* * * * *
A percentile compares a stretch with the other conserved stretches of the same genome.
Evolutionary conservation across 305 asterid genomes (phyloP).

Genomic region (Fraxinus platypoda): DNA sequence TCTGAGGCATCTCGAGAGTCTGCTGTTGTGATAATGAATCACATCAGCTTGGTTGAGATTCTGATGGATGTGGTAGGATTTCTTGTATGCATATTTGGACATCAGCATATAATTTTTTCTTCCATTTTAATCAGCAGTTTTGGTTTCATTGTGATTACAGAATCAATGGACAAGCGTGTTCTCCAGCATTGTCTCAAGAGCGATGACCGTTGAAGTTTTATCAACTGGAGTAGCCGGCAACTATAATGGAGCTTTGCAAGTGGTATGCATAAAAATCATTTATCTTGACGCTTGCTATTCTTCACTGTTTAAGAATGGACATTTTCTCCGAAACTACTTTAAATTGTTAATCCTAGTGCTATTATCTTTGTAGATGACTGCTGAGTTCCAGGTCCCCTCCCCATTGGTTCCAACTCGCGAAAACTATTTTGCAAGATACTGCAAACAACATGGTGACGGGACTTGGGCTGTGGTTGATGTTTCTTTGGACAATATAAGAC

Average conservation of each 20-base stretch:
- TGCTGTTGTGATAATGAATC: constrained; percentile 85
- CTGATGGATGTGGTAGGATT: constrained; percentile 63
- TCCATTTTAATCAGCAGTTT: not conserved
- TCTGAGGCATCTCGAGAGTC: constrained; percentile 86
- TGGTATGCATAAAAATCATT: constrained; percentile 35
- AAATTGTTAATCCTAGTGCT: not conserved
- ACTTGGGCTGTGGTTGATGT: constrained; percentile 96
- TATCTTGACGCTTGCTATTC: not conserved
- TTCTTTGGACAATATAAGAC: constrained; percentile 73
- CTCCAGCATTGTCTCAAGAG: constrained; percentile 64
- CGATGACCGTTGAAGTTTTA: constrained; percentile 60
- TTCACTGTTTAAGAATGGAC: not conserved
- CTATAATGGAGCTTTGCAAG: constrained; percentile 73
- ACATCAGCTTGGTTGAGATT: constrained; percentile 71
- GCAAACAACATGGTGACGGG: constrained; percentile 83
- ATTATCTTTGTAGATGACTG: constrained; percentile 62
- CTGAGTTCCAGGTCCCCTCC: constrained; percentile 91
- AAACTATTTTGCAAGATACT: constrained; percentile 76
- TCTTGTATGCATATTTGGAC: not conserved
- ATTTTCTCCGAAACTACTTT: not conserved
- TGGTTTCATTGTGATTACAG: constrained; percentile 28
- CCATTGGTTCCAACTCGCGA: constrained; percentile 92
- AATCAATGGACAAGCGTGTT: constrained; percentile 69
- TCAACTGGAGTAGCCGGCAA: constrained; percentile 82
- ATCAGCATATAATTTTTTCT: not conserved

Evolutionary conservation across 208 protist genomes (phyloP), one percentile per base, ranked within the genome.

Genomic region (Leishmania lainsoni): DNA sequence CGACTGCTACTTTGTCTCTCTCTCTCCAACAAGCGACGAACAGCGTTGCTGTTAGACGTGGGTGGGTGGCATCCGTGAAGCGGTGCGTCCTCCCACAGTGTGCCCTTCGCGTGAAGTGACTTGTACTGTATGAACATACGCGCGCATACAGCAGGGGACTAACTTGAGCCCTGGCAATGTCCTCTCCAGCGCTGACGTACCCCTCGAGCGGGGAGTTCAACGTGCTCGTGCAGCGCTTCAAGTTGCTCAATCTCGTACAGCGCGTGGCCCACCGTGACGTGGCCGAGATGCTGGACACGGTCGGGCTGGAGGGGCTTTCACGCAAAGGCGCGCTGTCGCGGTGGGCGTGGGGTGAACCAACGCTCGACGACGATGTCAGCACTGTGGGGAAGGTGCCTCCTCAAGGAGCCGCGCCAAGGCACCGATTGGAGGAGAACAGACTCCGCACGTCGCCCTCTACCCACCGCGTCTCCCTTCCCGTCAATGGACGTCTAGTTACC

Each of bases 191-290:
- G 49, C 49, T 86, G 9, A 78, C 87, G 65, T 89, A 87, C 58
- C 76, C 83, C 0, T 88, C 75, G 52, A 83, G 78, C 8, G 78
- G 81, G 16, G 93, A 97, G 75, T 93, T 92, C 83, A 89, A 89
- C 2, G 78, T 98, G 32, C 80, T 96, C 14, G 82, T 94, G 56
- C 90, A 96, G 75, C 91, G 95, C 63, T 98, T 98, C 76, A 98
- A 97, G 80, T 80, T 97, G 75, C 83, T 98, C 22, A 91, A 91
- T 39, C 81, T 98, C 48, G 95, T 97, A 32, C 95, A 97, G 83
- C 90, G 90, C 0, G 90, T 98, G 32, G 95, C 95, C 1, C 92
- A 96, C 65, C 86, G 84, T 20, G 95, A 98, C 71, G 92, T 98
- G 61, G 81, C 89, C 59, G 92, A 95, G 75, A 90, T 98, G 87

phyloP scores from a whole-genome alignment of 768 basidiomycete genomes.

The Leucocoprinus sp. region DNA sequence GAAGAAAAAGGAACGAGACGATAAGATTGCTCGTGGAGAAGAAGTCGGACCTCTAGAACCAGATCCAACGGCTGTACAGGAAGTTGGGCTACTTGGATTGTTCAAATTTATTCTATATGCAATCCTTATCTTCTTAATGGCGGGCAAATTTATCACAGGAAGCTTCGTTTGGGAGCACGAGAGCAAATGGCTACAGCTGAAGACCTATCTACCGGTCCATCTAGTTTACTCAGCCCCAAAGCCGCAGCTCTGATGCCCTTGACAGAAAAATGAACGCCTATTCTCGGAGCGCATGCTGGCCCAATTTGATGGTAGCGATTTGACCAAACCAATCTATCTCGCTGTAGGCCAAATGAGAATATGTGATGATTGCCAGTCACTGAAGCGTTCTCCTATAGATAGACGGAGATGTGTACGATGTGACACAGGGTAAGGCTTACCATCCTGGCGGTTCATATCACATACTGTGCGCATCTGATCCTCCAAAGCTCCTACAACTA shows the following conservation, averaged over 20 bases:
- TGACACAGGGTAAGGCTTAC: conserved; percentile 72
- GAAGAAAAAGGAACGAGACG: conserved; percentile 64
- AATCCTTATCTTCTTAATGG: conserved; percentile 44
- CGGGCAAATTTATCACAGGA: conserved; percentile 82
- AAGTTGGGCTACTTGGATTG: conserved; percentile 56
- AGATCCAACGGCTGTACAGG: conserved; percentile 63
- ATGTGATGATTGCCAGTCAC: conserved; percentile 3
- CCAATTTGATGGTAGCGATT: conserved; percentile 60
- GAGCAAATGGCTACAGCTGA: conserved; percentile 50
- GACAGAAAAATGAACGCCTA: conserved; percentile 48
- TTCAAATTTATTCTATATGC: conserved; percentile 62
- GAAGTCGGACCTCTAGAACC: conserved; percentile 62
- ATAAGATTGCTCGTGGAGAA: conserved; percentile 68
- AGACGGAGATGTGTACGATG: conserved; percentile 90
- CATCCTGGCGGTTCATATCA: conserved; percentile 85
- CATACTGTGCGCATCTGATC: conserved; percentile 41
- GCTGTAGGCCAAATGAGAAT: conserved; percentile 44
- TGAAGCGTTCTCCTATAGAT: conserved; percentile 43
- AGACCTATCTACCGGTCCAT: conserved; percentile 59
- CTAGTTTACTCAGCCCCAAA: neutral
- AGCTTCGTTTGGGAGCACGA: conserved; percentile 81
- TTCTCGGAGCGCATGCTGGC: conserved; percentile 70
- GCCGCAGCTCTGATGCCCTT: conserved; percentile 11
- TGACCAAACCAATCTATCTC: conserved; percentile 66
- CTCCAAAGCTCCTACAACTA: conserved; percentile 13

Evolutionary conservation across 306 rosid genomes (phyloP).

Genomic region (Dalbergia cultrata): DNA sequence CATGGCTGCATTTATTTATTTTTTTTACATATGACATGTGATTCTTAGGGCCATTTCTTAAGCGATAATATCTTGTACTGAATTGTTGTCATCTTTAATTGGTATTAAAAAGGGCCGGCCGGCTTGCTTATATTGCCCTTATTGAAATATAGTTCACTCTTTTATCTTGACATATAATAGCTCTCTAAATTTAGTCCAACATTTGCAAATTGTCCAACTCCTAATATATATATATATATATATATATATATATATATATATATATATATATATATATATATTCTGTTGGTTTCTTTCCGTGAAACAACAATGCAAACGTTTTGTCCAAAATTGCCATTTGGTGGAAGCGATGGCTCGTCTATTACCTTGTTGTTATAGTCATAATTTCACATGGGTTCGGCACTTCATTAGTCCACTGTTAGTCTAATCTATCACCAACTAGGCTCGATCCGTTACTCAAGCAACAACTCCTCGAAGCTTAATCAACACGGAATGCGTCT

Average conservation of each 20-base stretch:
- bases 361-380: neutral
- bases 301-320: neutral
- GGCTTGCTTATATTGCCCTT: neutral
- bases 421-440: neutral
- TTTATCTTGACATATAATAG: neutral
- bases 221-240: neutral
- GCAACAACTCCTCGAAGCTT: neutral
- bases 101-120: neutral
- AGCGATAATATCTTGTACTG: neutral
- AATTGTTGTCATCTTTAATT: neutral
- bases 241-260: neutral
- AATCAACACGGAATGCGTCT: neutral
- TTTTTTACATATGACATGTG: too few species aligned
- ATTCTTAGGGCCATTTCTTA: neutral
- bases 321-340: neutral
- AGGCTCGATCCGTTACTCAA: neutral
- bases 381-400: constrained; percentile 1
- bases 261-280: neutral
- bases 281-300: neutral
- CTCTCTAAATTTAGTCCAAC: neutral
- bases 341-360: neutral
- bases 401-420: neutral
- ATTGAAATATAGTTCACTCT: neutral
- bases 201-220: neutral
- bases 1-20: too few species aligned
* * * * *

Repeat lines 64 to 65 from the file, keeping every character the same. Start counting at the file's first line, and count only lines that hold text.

- CTAGTTTACTCAGCCCCAAA: neutral
- AGCTTCGTTTGGGAGCACGA: conserved; percentile 81